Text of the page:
June 15, 2016
The Firm has filed two suits on behalf of electronic swaps exchange facilities (“SEFs”) alleging a conspiracy among major interest rate swaps (“IRS”) dealers to boycott the SEFs in order to undermine increased competition in the IRS market and thereby maintain the dealers’ massive profits. IRS comprise one of the largest financial markets with billions of dollars in notional amounts traded each day. The Firm filed the first action on behalf of TeraExchange, LLC on April 18, 2016, and the second on behalf of Javelin SEF, LLC on May 12, 2016. The defendants in both actions include Bank of America, Barclays, Citigroup, Deutsche Bank, Goldman Sachs, JP Morgan, and Morgan Stanley. On June 8, 2016, U.S. District Judge Paul A. Engelmayer of the Southern District of New York ordered the consolidation for pretrial purposes of the lawsuits along with several related class actions filed on behalf of IRS buy-side customers. In re Interest Rate Swaps Antitrust Litigation, 16-MD-2704 (PAE) (S.D.N.Y.).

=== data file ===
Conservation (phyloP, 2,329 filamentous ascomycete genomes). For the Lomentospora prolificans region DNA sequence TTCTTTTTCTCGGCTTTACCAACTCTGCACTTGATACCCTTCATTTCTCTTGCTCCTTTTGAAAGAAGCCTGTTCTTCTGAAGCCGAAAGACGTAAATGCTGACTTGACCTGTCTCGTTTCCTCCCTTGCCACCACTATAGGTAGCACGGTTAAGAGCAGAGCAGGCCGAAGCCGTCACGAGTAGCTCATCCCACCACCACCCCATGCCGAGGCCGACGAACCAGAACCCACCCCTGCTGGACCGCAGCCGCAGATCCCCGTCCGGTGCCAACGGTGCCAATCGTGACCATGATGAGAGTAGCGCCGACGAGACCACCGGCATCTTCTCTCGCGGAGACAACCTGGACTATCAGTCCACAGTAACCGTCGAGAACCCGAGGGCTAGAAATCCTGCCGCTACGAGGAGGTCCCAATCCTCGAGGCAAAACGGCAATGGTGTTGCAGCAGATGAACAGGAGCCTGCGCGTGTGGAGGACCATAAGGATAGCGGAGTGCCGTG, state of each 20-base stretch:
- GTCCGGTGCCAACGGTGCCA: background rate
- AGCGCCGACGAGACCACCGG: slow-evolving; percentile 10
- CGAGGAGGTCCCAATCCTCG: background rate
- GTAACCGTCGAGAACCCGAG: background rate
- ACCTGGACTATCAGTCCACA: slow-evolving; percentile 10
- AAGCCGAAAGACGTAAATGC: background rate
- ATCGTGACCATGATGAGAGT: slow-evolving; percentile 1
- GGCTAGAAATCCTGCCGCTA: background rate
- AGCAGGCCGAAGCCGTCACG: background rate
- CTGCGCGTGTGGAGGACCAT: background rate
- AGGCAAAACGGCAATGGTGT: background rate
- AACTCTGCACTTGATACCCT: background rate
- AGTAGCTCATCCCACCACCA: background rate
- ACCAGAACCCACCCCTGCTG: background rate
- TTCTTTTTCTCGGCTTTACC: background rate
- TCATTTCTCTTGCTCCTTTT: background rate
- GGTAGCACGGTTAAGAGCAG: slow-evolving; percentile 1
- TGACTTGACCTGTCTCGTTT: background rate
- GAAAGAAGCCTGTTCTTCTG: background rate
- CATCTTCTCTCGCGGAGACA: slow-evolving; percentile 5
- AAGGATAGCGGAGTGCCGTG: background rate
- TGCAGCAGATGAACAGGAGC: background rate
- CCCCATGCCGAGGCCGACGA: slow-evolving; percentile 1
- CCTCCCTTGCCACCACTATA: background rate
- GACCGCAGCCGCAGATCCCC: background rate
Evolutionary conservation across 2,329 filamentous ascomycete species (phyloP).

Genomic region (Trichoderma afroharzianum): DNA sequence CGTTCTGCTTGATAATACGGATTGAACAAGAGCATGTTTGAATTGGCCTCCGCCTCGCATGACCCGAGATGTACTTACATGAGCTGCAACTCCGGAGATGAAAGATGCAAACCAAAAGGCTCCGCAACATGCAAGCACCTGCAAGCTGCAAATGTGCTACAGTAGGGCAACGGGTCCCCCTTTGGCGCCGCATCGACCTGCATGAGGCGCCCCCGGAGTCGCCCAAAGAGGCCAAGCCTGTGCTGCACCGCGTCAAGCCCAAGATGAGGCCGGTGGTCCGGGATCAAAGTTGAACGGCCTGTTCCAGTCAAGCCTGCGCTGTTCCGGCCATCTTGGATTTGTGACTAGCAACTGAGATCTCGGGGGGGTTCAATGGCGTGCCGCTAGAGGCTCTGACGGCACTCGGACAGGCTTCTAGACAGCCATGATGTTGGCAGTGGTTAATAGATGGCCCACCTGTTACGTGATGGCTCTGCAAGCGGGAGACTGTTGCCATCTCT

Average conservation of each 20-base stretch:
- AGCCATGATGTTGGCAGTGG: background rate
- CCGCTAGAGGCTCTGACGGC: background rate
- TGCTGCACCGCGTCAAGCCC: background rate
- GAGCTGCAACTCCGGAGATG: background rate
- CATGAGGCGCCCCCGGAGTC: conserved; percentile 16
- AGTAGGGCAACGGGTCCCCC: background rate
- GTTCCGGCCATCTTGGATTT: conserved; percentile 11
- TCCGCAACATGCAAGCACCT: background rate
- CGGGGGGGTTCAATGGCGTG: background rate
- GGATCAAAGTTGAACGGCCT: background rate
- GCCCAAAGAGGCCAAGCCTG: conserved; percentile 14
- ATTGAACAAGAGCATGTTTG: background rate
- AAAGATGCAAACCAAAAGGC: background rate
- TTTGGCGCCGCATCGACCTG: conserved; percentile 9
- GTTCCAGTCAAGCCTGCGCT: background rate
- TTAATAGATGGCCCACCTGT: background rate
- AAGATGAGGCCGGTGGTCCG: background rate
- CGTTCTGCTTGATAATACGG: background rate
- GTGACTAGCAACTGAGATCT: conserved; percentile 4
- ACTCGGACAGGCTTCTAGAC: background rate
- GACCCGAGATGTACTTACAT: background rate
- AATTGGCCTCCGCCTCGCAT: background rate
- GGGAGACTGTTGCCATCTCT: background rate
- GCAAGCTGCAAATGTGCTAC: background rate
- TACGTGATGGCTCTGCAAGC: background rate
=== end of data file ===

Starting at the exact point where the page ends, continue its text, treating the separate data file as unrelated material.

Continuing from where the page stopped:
As described in the TeraExchange and Javelin complaints, the IRS dealer defendants conspired to boycott both SEFs because the SEFs’ trading platforms allow buy-side customers to enjoy more transparent and competitive IRS pricing. By blocking these platforms, the dealers force buy-side customers to trade in an opaque market in which the dealers hold all the cards. The complaints describe the dealers’ concerted actions to squash TeraExchange and Javelin, including refusing to deal, forcing clearing affiliates to deny clearing services, and threatening customers that used the SEFs’ platforms with loss of business or services. The complaints further allege that the dealers use a variety of mechanisms, including blocking anonymous trading through a practice known as “name give-up," to police their conspiracy and ensure that only the dealers have access to transparent and competitive IRS pricing.